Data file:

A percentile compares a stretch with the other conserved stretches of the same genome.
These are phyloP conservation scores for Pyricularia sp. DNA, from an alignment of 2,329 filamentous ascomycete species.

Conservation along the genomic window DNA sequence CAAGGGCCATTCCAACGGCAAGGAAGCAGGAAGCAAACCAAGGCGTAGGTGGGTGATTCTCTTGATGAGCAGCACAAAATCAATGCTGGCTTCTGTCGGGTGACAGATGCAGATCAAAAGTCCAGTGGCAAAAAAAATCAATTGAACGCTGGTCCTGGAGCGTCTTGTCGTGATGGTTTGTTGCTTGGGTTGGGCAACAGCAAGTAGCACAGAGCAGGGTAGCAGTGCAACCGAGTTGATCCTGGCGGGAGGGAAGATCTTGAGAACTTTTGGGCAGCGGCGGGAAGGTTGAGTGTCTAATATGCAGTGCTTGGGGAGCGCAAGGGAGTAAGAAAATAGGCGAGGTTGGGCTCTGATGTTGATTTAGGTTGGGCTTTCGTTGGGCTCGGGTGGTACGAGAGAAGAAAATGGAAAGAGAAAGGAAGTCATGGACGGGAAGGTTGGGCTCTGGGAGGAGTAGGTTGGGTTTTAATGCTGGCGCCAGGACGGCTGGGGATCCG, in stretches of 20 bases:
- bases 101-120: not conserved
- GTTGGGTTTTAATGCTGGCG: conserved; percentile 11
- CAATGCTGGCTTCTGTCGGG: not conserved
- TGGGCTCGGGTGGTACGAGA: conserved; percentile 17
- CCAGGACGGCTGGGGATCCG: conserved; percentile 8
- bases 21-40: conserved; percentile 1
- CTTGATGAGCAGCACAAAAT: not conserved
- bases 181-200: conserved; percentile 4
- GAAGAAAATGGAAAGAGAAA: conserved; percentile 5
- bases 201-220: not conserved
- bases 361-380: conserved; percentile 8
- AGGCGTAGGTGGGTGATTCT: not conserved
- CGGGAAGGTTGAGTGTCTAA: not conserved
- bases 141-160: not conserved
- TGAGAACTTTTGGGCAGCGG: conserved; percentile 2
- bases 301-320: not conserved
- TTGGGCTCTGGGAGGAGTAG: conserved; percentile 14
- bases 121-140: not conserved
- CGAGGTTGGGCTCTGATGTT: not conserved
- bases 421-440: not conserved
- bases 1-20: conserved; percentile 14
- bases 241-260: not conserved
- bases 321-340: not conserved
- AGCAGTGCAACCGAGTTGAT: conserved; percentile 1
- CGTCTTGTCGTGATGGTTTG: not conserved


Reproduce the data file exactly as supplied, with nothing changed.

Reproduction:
A percentile compares a stretch with the other conserved stretches of the same genome.
These are phyloP conservation scores for Pyricularia sp. DNA, from an alignment of 2,329 filamentous ascomycete species.

Conservation along the genomic window DNA sequence CAAGGGCCATTCCAACGGCAAGGAAGCAGGAAGCAAACCAAGGCGTAGGTGGGTGATTCTCTTGATGAGCAGCACAAAATCAATGCTGGCTTCTGTCGGGTGACAGATGCAGATCAAAAGTCCAGTGGCAAAAAAAATCAATTGAACGCTGGTCCTGGAGCGTCTTGTCGTGATGGTTTGTTGCTTGGGTTGGGCAACAGCAAGTAGCACAGAGCAGGGTAGCAGTGCAACCGAGTTGATCCTGGCGGGAGGGAAGATCTTGAGAACTTTTGGGCAGCGGCGGGAAGGTTGAGTGTCTAATATGCAGTGCTTGGGGAGCGCAAGGGAGTAAGAAAATAGGCGAGGTTGGGCTCTGATGTTGATTTAGGTTGGGCTTTCGTTGGGCTCGGGTGGTACGAGAGAAGAAAATGGAAAGAGAAAGGAAGTCATGGACGGGAAGGTTGGGCTCTGGGAGGAGTAGGTTGGGTTTTAATGCTGGCGCCAGGACGGCTGGGGATCCG, in stretches of 20 bases:
- bases 101-120: not conserved
- GTTGGGTTTTAATGCTGGCG: conserved; percentile 11
- CAATGCTGGCTTCTGTCGGG: not conserved
- TGGGCTCGGGTGGTACGAGA: conserved; percentile 17
- CCAGGACGGCTGGGGATCCG: conserved; percentile 8
- bases 21-40: conserved; percentile 1
- CTTGATGAGCAGCACAAAAT: not conserved
- bases 181-200: conserved; percentile 4
- GAAGAAAATGGAAAGAGAAA: conserved; percentile 5
- bases 201-220: not conserved
- bases 361-380: conserved; percentile 8
- AGGCGTAGGTGGGTGATTCT: not conserved
- CGGGAAGGTTGAGTGTCTAA: not conserved
- bases 141-160: not conserved
- TGAGAACTTTTGGGCAGCGG: conserved; percentile 2
- bases 301-320: not conserved
- TTGGGCTCTGGGAGGAGTAG: conserved; percentile 14
- bases 121-140: not conserved
- CGAGGTTGGGCTCTGATGTT: not conserved
- bases 421-440: not conserved
- bases 1-20: conserved; percentile 14
- bases 241-260: not conserved
- bases 321-340: not conserved
- AGCAGTGCAACCGAGTTGAT: conserved; percentile 1
- CGTCTTGTCGTGATGGTTTG: not conserved